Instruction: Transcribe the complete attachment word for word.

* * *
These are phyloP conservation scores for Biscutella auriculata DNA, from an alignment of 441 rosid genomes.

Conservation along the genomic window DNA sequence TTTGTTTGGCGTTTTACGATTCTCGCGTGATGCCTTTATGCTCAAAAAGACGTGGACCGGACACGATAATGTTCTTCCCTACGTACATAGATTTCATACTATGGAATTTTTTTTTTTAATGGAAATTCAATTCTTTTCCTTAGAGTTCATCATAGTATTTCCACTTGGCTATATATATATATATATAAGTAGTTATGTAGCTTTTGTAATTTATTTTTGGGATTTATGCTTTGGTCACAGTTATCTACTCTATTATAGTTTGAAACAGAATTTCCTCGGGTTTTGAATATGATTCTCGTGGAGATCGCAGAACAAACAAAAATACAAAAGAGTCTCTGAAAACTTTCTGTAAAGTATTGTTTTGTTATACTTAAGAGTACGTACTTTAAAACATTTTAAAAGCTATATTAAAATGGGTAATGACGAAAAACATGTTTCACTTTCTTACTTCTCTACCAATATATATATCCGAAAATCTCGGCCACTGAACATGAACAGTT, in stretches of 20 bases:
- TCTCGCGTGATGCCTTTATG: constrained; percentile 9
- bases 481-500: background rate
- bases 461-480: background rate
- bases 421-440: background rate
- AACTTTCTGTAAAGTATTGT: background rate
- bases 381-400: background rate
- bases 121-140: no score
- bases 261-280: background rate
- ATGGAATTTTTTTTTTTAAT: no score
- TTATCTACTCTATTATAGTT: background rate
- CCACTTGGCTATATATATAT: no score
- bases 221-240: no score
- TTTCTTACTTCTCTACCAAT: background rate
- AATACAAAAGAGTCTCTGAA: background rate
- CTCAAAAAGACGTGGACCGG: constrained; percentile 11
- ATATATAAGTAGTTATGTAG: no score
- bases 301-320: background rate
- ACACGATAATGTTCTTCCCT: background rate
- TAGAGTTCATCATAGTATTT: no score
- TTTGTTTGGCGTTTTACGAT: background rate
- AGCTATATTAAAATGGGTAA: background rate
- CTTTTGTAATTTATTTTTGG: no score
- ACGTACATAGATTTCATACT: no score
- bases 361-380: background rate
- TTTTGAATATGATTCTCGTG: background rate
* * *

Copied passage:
These are phyloP conservation scores for Biscutella auriculata DNA, from an alignment of 441 rosid genomes.

Conservation along the genomic window DNA sequence TTTGTTTGGCGTTTTACGATTCTCGCGTGATGCCTTTATGCTCAAAAAGACGTGGACCGGACACGATAATGTTCTTCCCTACGTACATAGATTTCATACTATGGAATTTTTTTTTTTAATGGAAATTCAATTCTTTTCCTTAGAGTTCATCATAGTATTTCCACTTGGCTATATATATATATATATAAGTAGTTATGTAGCTTTTGTAATTTATTTTTGGGATTTATGCTTTGGTCACAGTTATCTACTCTATTATAGTTTGAAACAGAATTTCCTCGGGTTTTGAATATGATTCTCGTGGAGATCGCAGAACAAACAAAAATACAAAAGAGTCTCTGAAAACTTTCTGTAAAGTATTGTTTTGTTATACTTAAGAGTACGTACTTTAAAACATTTTAAAAGCTATATTAAAATGGGTAATGACGAAAAACATGTTTCACTTTCTTACTTCTCTACCAATATATATATCCGAAAATCTCGGCCACTGAACATGAACAGTT, in stretches of 20 bases:
- TCTCGCGTGATGCCTTTATG: constrained; percentile 9
- bases 481-500: background rate
- bases 461-480: background rate
- bases 421-440: background rate
- AACTTTCTGTAAAGTATTGT: background rate
- bases 381-400: background rate
- bases 121-140: no score
- bases 261-280: background rate
- ATGGAATTTTTTTTTTTAAT: no score
- TTATCTACTCTATTATAGTT: background rate
- CCACTTGGCTATATATATAT: no score
- bases 221-240: no score
- TTTCTTACTTCTCTACCAAT: background rate
- AATACAAAAGAGTCTCTGAA: background rate
- CTCAAAAAGACGTGGACCGG: constrained; percentile 11
- ATATATAAGTAGTTATGTAG: no score
- bases 301-320: background rate
- ACACGATAATGTTCTTCCCT: background rate
- TAGAGTTCATCATAGTATTT: no score
- TTTGTTTGGCGTTTTACGAT: background rate
- AGCTATATTAAAATGGGTAA: background rate
- CTTTTGTAATTTATTTTTGG: no score
- ACGTACATAGATTTCATACT: no score
- bases 361-380: background rate
- TTTTGAATATGATTCTCGTG: background rate